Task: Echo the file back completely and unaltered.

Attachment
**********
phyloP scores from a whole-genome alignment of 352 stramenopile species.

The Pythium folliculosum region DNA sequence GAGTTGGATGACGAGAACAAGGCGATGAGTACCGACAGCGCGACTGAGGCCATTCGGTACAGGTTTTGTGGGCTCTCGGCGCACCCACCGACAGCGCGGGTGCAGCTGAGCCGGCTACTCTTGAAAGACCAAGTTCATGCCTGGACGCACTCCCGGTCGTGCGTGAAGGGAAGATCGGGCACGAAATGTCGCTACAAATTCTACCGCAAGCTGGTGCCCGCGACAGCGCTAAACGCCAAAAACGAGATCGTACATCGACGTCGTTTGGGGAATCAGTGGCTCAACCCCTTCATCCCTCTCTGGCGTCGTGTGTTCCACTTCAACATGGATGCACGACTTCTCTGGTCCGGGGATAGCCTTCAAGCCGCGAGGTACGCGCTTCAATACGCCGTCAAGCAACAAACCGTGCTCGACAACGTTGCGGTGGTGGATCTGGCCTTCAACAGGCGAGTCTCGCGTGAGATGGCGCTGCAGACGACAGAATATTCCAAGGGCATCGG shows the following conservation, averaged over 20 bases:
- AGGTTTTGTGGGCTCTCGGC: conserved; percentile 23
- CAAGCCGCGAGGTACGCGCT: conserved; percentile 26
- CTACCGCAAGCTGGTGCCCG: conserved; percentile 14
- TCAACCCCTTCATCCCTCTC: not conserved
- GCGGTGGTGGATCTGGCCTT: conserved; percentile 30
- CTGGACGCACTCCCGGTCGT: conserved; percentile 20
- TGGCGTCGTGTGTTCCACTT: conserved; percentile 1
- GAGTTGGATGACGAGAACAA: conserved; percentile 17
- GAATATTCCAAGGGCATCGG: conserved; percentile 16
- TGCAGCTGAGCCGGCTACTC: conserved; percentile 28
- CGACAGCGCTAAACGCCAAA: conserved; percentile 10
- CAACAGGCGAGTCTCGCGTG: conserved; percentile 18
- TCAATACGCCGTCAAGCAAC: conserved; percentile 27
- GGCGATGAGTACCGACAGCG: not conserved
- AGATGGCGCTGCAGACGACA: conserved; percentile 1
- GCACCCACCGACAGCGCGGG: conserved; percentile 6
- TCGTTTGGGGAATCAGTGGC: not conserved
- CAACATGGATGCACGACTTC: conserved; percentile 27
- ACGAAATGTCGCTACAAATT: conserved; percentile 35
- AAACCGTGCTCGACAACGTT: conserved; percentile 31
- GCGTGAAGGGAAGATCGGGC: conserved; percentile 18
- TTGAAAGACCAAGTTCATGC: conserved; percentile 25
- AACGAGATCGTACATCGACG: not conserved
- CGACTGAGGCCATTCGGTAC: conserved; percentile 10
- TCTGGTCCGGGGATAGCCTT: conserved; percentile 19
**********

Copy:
phyloP scores from a whole-genome alignment of 352 stramenopile species.

The Pythium folliculosum region DNA sequence GAGTTGGATGACGAGAACAAGGCGATGAGTACCGACAGCGCGACTGAGGCCATTCGGTACAGGTTTTGTGGGCTCTCGGCGCACCCACCGACAGCGCGGGTGCAGCTGAGCCGGCTACTCTTGAAAGACCAAGTTCATGCCTGGACGCACTCCCGGTCGTGCGTGAAGGGAAGATCGGGCACGAAATGTCGCTACAAATTCTACCGCAAGCTGGTGCCCGCGACAGCGCTAAACGCCAAAAACGAGATCGTACATCGACGTCGTTTGGGGAATCAGTGGCTCAACCCCTTCATCCCTCTCTGGCGTCGTGTGTTCCACTTCAACATGGATGCACGACTTCTCTGGTCCGGGGATAGCCTTCAAGCCGCGAGGTACGCGCTTCAATACGCCGTCAAGCAACAAACCGTGCTCGACAACGTTGCGGTGGTGGATCTGGCCTTCAACAGGCGAGTCTCGCGTGAGATGGCGCTGCAGACGACAGAATATTCCAAGGGCATCGG shows the following conservation, averaged over 20 bases:
- AGGTTTTGTGGGCTCTCGGC: conserved; percentile 23
- CAAGCCGCGAGGTACGCGCT: conserved; percentile 26
- CTACCGCAAGCTGGTGCCCG: conserved; percentile 14
- TCAACCCCTTCATCCCTCTC: not conserved
- GCGGTGGTGGATCTGGCCTT: conserved; percentile 30
- CTGGACGCACTCCCGGTCGT: conserved; percentile 20
- TGGCGTCGTGTGTTCCACTT: conserved; percentile 1
- GAGTTGGATGACGAGAACAA: conserved; percentile 17
- GAATATTCCAAGGGCATCGG: conserved; percentile 16
- TGCAGCTGAGCCGGCTACTC: conserved; percentile 28
- CGACAGCGCTAAACGCCAAA: conserved; percentile 10
- CAACAGGCGAGTCTCGCGTG: conserved; percentile 18
- TCAATACGCCGTCAAGCAAC: conserved; percentile 27
- GGCGATGAGTACCGACAGCG: not conserved
- AGATGGCGCTGCAGACGACA: conserved; percentile 1
- GCACCCACCGACAGCGCGGG: conserved; percentile 6
- TCGTTTGGGGAATCAGTGGC: not conserved
- CAACATGGATGCACGACTTC: conserved; percentile 27
- ACGAAATGTCGCTACAAATT: conserved; percentile 35
- AAACCGTGCTCGACAACGTT: conserved; percentile 31
- GCGTGAAGGGAAGATCGGGC: conserved; percentile 18
- TTGAAAGACCAAGTTCATGC: conserved; percentile 25
- AACGAGATCGTACATCGACG: not conserved
- CGACTGAGGCCATTCGGTAC: conserved; percentile 10
- TCTGGTCCGGGGATAGCCTT: conserved; percentile 19